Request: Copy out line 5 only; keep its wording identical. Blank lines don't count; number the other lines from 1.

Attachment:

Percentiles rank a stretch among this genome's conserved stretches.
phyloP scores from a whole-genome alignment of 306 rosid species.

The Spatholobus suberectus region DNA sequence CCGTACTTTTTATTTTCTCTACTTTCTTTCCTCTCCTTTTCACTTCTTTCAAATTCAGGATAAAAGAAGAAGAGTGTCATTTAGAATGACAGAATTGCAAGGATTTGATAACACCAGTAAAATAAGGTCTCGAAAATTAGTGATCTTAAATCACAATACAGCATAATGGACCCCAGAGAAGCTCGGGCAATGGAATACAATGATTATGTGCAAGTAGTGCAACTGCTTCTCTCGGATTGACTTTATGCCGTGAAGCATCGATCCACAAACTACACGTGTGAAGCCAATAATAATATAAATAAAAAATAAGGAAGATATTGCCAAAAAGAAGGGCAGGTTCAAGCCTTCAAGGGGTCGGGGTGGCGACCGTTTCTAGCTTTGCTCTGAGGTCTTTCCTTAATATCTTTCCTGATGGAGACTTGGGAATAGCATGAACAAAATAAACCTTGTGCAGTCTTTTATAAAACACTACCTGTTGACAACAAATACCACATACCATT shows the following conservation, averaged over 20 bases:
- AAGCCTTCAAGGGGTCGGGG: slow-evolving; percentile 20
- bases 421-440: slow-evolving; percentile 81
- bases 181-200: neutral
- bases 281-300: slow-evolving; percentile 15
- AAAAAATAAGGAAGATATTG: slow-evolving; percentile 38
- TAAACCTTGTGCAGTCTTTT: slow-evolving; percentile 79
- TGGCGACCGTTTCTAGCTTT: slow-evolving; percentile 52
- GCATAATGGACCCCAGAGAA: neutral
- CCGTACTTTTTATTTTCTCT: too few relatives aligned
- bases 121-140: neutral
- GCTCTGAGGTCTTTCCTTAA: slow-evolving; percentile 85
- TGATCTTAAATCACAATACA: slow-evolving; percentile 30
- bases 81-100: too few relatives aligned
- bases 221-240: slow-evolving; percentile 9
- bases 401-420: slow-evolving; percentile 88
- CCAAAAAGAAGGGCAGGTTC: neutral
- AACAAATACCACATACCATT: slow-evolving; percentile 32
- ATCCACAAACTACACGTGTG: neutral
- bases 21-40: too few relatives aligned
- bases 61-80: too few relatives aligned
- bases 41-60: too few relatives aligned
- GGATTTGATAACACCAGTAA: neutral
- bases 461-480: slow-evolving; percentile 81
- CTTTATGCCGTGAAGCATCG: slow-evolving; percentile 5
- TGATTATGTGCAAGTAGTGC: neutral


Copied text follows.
- bases 421-440: slow-evolving; percentile 81